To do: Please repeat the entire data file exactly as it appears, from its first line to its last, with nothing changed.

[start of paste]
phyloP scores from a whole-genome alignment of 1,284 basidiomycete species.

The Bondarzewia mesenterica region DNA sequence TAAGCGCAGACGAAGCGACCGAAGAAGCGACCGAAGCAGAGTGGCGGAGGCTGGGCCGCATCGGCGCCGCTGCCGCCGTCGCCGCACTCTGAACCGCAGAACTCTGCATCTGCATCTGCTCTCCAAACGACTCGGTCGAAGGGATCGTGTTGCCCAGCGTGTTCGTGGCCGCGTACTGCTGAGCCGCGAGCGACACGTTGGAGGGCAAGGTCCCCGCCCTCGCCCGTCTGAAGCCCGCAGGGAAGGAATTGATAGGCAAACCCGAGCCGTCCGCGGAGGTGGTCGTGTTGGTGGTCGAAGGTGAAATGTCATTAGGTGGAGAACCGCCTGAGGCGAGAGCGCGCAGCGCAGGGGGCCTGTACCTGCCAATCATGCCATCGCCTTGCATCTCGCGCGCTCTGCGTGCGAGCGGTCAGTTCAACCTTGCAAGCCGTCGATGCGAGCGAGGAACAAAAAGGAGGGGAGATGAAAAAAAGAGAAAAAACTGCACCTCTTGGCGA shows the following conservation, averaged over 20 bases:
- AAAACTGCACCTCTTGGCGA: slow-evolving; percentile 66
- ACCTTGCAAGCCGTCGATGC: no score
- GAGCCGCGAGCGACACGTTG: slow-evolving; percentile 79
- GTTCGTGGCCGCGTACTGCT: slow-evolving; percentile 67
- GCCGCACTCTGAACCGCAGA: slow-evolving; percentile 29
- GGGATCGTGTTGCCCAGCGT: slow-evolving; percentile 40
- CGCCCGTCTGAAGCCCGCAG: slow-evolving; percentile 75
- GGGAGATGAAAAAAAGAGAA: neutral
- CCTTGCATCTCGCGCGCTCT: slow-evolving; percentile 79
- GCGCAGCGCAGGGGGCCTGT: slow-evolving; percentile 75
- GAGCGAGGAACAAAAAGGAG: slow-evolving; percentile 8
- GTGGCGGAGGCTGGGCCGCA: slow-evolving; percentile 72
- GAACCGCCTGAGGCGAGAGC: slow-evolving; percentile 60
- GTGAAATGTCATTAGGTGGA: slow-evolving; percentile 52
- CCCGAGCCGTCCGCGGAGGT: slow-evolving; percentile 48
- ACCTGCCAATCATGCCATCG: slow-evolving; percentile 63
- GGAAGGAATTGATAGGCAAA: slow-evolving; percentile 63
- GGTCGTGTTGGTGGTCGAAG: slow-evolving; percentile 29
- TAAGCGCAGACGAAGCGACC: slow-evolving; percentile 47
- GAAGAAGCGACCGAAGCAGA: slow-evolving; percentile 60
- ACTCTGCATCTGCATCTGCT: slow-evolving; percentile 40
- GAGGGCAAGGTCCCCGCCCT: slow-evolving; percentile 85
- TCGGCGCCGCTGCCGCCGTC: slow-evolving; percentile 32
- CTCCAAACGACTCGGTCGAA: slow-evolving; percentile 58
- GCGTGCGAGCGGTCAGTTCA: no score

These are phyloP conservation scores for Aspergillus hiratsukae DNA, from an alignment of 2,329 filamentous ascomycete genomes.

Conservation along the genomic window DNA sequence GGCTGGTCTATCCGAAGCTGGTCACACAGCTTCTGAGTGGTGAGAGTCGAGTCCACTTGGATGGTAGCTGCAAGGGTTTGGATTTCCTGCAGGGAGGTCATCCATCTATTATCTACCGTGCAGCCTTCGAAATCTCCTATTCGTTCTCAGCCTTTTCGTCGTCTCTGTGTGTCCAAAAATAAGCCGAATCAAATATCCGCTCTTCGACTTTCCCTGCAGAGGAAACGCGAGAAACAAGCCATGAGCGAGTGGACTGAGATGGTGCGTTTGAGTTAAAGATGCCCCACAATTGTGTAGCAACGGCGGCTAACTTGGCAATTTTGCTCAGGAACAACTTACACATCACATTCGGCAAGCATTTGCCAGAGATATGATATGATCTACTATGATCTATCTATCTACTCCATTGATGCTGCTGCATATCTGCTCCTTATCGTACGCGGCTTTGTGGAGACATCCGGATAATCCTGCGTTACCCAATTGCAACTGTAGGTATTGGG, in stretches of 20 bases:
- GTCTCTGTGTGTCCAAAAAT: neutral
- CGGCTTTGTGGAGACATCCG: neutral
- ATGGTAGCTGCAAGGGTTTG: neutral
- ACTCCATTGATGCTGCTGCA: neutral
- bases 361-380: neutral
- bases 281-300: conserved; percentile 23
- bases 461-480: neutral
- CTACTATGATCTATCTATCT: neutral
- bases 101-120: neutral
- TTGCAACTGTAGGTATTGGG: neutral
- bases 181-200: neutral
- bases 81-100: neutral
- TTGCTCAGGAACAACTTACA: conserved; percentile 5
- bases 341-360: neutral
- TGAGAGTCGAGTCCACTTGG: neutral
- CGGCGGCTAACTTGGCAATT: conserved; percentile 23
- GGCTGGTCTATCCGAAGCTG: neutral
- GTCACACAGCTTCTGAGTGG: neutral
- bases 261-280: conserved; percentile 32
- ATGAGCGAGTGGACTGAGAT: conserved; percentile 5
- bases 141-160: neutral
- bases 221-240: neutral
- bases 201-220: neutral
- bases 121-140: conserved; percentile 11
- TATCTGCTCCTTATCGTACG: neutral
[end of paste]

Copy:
phyloP scores from a whole-genome alignment of 1,284 basidiomycete species.

The Bondarzewia mesenterica region DNA sequence TAAGCGCAGACGAAGCGACCGAAGAAGCGACCGAAGCAGAGTGGCGGAGGCTGGGCCGCATCGGCGCCGCTGCCGCCGTCGCCGCACTCTGAACCGCAGAACTCTGCATCTGCATCTGCTCTCCAAACGACTCGGTCGAAGGGATCGTGTTGCCCAGCGTGTTCGTGGCCGCGTACTGCTGAGCCGCGAGCGACACGTTGGAGGGCAAGGTCCCCGCCCTCGCCCGTCTGAAGCCCGCAGGGAAGGAATTGATAGGCAAACCCGAGCCGTCCGCGGAGGTGGTCGTGTTGGTGGTCGAAGGTGAAATGTCATTAGGTGGAGAACCGCCTGAGGCGAGAGCGCGCAGCGCAGGGGGCCTGTACCTGCCAATCATGCCATCGCCTTGCATCTCGCGCGCTCTGCGTGCGAGCGGTCAGTTCAACCTTGCAAGCCGTCGATGCGAGCGAGGAACAAAAAGGAGGGGAGATGAAAAAAAGAGAAAAAACTGCACCTCTTGGCGA shows the following conservation, averaged over 20 bases:
- AAAACTGCACCTCTTGGCGA: slow-evolving; percentile 66
- ACCTTGCAAGCCGTCGATGC: no score
- GAGCCGCGAGCGACACGTTG: slow-evolving; percentile 79
- GTTCGTGGCCGCGTACTGCT: slow-evolving; percentile 67
- GCCGCACTCTGAACCGCAGA: slow-evolving; percentile 29
- GGGATCGTGTTGCCCAGCGT: slow-evolving; percentile 40
- CGCCCGTCTGAAGCCCGCAG: slow-evolving; percentile 75
- GGGAGATGAAAAAAAGAGAA: neutral
- CCTTGCATCTCGCGCGCTCT: slow-evolving; percentile 79
- GCGCAGCGCAGGGGGCCTGT: slow-evolving; percentile 75
- GAGCGAGGAACAAAAAGGAG: slow-evolving; percentile 8
- GTGGCGGAGGCTGGGCCGCA: slow-evolving; percentile 72
- GAACCGCCTGAGGCGAGAGC: slow-evolving; percentile 60
- GTGAAATGTCATTAGGTGGA: slow-evolving; percentile 52
- CCCGAGCCGTCCGCGGAGGT: slow-evolving; percentile 48
- ACCTGCCAATCATGCCATCG: slow-evolving; percentile 63
- GGAAGGAATTGATAGGCAAA: slow-evolving; percentile 63
- GGTCGTGTTGGTGGTCGAAG: slow-evolving; percentile 29
- TAAGCGCAGACGAAGCGACC: slow-evolving; percentile 47
- GAAGAAGCGACCGAAGCAGA: slow-evolving; percentile 60
- ACTCTGCATCTGCATCTGCT: slow-evolving; percentile 40
- GAGGGCAAGGTCCCCGCCCT: slow-evolving; percentile 85
- TCGGCGCCGCTGCCGCCGTC: slow-evolving; percentile 32
- CTCCAAACGACTCGGTCGAA: slow-evolving; percentile 58
- GCGTGCGAGCGGTCAGTTCA: no score

These are phyloP conservation scores for Aspergillus hiratsukae DNA, from an alignment of 2,329 filamentous ascomycete genomes.

Conservation along the genomic window DNA sequence GGCTGGTCTATCCGAAGCTGGTCACACAGCTTCTGAGTGGTGAGAGTCGAGTCCACTTGGATGGTAGCTGCAAGGGTTTGGATTTCCTGCAGGGAGGTCATCCATCTATTATCTACCGTGCAGCCTTCGAAATCTCCTATTCGTTCTCAGCCTTTTCGTCGTCTCTGTGTGTCCAAAAATAAGCCGAATCAAATATCCGCTCTTCGACTTTCCCTGCAGAGGAAACGCGAGAAACAAGCCATGAGCGAGTGGACTGAGATGGTGCGTTTGAGTTAAAGATGCCCCACAATTGTGTAGCAACGGCGGCTAACTTGGCAATTTTGCTCAGGAACAACTTACACATCACATTCGGCAAGCATTTGCCAGAGATATGATATGATCTACTATGATCTATCTATCTACTCCATTGATGCTGCTGCATATCTGCTCCTTATCGTACGCGGCTTTGTGGAGACATCCGGATAATCCTGCGTTACCCAATTGCAACTGTAGGTATTGGG, in stretches of 20 bases:
- GTCTCTGTGTGTCCAAAAAT: neutral
- CGGCTTTGTGGAGACATCCG: neutral
- ATGGTAGCTGCAAGGGTTTG: neutral
- ACTCCATTGATGCTGCTGCA: neutral
- bases 361-380: neutral
- bases 281-300: conserved; percentile 23
- bases 461-480: neutral
- CTACTATGATCTATCTATCT: neutral
- bases 101-120: neutral
- TTGCAACTGTAGGTATTGGG: neutral
- bases 181-200: neutral
- bases 81-100: neutral
- TTGCTCAGGAACAACTTACA: conserved; percentile 5
- bases 341-360: neutral
- TGAGAGTCGAGTCCACTTGG: neutral
- CGGCGGCTAACTTGGCAATT: conserved; percentile 23
- GGCTGGTCTATCCGAAGCTG: neutral
- GTCACACAGCTTCTGAGTGG: neutral
- bases 261-280: conserved; percentile 32
- ATGAGCGAGTGGACTGAGAT: conserved; percentile 5
- bases 141-160: neutral
- bases 221-240: neutral
- bases 201-220: neutral
- bases 121-140: conserved; percentile 11
- TATCTGCTCCTTATCGTACG: neutral